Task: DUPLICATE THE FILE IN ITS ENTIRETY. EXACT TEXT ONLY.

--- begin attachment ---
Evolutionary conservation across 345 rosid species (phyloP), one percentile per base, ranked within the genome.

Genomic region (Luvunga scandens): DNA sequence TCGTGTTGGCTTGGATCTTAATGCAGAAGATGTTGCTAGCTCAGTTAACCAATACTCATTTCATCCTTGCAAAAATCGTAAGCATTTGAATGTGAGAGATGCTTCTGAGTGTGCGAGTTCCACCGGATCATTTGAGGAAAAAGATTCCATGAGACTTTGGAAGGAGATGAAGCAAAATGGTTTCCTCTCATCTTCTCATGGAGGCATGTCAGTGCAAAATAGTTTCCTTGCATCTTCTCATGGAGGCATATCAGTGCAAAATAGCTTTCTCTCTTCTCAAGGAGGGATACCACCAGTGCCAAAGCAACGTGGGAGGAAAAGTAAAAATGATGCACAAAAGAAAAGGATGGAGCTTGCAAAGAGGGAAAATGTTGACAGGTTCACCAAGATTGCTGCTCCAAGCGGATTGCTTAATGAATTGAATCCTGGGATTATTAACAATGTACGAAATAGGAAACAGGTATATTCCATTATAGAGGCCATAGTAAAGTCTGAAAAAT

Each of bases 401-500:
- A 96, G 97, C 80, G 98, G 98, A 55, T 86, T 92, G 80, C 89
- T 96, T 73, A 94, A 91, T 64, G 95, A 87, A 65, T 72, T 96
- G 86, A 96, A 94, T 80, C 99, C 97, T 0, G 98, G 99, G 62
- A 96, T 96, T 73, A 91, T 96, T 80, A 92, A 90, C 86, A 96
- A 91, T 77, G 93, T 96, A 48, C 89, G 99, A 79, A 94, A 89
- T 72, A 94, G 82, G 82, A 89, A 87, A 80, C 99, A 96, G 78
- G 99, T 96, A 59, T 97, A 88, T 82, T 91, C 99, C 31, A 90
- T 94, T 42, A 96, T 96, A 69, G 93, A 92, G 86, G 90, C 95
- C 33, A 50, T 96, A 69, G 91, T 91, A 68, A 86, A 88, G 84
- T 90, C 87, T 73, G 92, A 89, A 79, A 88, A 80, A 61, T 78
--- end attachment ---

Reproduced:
Evolutionary conservation across 345 rosid species (phyloP), one percentile per base, ranked within the genome.

Genomic region (Luvunga scandens): DNA sequence TCGTGTTGGCTTGGATCTTAATGCAGAAGATGTTGCTAGCTCAGTTAACCAATACTCATTTCATCCTTGCAAAAATCGTAAGCATTTGAATGTGAGAGATGCTTCTGAGTGTGCGAGTTCCACCGGATCATTTGAGGAAAAAGATTCCATGAGACTTTGGAAGGAGATGAAGCAAAATGGTTTCCTCTCATCTTCTCATGGAGGCATGTCAGTGCAAAATAGTTTCCTTGCATCTTCTCATGGAGGCATATCAGTGCAAAATAGCTTTCTCTCTTCTCAAGGAGGGATACCACCAGTGCCAAAGCAACGTGGGAGGAAAAGTAAAAATGATGCACAAAAGAAAAGGATGGAGCTTGCAAAGAGGGAAAATGTTGACAGGTTCACCAAGATTGCTGCTCCAAGCGGATTGCTTAATGAATTGAATCCTGGGATTATTAACAATGTACGAAATAGGAAACAGGTATATTCCATTATAGAGGCCATAGTAAAGTCTGAAAAAT

Each of bases 401-500:
- A 96, G 97, C 80, G 98, G 98, A 55, T 86, T 92, G 80, C 89
- T 96, T 73, A 94, A 91, T 64, G 95, A 87, A 65, T 72, T 96
- G 86, A 96, A 94, T 80, C 99, C 97, T 0, G 98, G 99, G 62
- A 96, T 96, T 73, A 91, T 96, T 80, A 92, A 90, C 86, A 96
- A 91, T 77, G 93, T 96, A 48, C 89, G 99, A 79, A 94, A 89
- T 72, A 94, G 82, G 82, A 89, A 87, A 80, C 99, A 96, G 78
- G 99, T 96, A 59, T 97, A 88, T 82, T 91, C 99, C 31, A 90
- T 94, T 42, A 96, T 96, A 69, G 93, A 92, G 86, G 90, C 95
- C 33, A 50, T 96, A 69, G 91, T 91, A 68, A 86, A 88, G 84
- T 90, C 87, T 73, G 92, A 89, A 79, A 88, A 80, A 61, T 78